MSPnet Location: Library >> STEM+C Papers
http://hub.mspnet.org/index.cfm/33641



New in Library
1. "Epistemic gameplay and discovery in computational model-based inquiry activities," Michelle Hoda Wilkerson, Rebecca Shareff, Vasiliki Laina, Brian Gravel, Instructional Science, February 2018.

"In computational modeling activities, learners are expected to discover the inner workings of scientific and mathematical systems: First elaborating their understandings of a given system through constructing a computer model, then 'debugging' that knowledge by testing and refining the model. While such activities have been shown to support science learning, difficulties building and using computational models are common and reduce learning benefits. Drawing from Collins and Ferguson (Educ Psychol 28(1):25-42, 1993), we conjecture that a major cause for such difficulties is a misalignment between the epistemic games (modeling strategies) learners play, and the epistemic forms (model types) a given modeling environment is designed to support. To investigate, we analyzed data from a study in which ten groups of U. S. fifth graders (n = 28) worked to create stop motion animations and agent-based computational models (ABMs) to discover the particulate nature of matter. Content analyses revealed that (1) groups that made progress--that is, that developed increasingly mechanistic, explanatory models--focused on elements, movement, and interactions when developing their models, a strategy well-aligned with both animation and ABM; (2) groups that did not make progress focused on sequences of phases, a strategy well-aligned with animation but not with ABM; and (3) struggling groups progressed when they received guidance about modeling strategies, but not when they received guidance about model content. We present summary analyses and three vignettes to illustrate these findings, and share implications for research and curricular design."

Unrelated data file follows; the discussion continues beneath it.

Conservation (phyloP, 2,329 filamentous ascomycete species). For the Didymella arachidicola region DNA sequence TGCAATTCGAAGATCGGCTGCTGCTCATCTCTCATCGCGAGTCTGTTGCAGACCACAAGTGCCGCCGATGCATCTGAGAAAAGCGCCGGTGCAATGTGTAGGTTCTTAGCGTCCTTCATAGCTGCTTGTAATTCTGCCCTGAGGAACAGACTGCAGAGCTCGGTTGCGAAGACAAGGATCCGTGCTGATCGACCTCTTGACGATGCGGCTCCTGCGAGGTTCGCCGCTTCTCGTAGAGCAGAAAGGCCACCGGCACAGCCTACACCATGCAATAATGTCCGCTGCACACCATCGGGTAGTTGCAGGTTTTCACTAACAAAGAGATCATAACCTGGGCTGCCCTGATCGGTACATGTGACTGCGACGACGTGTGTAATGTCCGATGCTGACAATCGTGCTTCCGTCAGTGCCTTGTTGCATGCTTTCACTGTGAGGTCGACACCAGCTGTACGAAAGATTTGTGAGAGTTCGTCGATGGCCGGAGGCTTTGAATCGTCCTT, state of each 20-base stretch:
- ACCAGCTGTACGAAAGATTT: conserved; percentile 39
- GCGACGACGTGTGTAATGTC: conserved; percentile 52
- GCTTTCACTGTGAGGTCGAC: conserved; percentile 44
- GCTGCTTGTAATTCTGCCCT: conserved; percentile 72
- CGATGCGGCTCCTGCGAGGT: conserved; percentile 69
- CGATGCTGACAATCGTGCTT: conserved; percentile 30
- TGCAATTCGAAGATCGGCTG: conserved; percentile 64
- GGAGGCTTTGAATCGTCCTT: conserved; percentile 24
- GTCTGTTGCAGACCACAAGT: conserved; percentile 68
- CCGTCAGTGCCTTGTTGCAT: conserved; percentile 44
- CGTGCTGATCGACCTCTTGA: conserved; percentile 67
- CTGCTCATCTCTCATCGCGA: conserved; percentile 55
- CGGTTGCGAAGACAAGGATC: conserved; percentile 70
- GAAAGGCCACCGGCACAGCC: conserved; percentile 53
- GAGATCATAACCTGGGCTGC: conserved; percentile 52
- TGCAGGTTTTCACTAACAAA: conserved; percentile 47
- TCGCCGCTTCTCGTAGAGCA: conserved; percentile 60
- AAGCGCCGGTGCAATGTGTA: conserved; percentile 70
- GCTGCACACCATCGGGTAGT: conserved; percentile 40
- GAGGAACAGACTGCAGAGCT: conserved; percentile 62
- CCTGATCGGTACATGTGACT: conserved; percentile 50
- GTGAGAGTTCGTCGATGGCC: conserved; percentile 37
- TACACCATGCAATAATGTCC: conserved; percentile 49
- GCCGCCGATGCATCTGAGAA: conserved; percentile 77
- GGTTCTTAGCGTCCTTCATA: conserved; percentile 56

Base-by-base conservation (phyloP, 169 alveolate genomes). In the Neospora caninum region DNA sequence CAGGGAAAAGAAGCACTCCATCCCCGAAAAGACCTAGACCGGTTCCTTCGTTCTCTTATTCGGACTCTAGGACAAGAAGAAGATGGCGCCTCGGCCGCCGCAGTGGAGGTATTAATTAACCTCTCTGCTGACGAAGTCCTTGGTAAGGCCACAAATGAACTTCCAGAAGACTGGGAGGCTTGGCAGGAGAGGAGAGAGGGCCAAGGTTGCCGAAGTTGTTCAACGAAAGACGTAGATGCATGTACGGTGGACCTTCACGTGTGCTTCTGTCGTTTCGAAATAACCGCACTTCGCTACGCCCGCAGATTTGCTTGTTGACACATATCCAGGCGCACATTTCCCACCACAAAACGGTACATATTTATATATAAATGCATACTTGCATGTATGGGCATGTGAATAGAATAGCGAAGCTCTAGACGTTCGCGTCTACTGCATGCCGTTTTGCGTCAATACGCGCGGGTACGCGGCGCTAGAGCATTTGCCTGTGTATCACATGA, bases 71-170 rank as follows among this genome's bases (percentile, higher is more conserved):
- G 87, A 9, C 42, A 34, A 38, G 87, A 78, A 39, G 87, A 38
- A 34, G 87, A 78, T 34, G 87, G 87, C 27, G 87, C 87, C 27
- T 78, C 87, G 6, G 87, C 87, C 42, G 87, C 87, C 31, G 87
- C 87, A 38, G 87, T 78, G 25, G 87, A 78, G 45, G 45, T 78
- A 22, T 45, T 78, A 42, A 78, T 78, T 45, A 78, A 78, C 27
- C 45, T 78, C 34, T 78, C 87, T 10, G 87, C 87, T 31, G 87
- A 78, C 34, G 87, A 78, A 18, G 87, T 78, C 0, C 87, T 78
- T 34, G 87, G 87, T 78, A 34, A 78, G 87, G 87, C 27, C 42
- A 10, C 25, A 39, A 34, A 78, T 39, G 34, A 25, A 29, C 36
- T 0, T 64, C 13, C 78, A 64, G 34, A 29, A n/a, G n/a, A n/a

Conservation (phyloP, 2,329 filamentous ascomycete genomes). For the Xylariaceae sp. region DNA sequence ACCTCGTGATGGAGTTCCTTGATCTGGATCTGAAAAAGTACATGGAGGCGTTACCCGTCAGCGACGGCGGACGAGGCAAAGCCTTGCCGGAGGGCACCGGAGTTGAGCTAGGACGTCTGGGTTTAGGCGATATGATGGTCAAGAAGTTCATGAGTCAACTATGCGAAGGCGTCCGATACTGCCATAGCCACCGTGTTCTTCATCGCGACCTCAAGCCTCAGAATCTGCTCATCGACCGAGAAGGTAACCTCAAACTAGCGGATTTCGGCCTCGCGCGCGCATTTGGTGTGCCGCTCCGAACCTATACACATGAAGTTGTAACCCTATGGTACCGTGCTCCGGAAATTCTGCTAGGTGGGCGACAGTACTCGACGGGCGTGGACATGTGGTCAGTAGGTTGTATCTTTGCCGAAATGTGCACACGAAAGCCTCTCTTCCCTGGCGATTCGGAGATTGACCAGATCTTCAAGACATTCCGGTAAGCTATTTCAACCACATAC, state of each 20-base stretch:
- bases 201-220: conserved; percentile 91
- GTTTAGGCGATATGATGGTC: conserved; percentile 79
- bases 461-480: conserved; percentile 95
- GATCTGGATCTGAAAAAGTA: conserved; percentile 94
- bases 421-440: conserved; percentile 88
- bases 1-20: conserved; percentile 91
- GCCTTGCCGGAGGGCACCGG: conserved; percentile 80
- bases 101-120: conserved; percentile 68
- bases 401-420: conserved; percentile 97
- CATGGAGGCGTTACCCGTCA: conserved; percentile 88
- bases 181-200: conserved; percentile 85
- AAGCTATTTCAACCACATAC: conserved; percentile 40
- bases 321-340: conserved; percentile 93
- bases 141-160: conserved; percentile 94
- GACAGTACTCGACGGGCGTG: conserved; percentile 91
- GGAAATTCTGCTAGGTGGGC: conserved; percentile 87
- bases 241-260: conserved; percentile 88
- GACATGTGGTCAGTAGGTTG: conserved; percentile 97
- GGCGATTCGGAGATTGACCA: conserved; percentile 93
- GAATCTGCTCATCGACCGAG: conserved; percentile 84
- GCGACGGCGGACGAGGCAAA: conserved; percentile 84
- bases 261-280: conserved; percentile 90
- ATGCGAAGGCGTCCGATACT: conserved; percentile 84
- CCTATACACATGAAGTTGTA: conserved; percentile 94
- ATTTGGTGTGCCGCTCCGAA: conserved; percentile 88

MSPnet Location: Library >> Teaching and Learning
http://hub.mspnet.org/index.cfm/33642


2. "Learning progressions in context: Tensions and insights from a semester-long middle school modeling curriculum," Ashlyn E. Pierson, Douglas B. Clark, Max K. Sherard, Science Education, September 2017.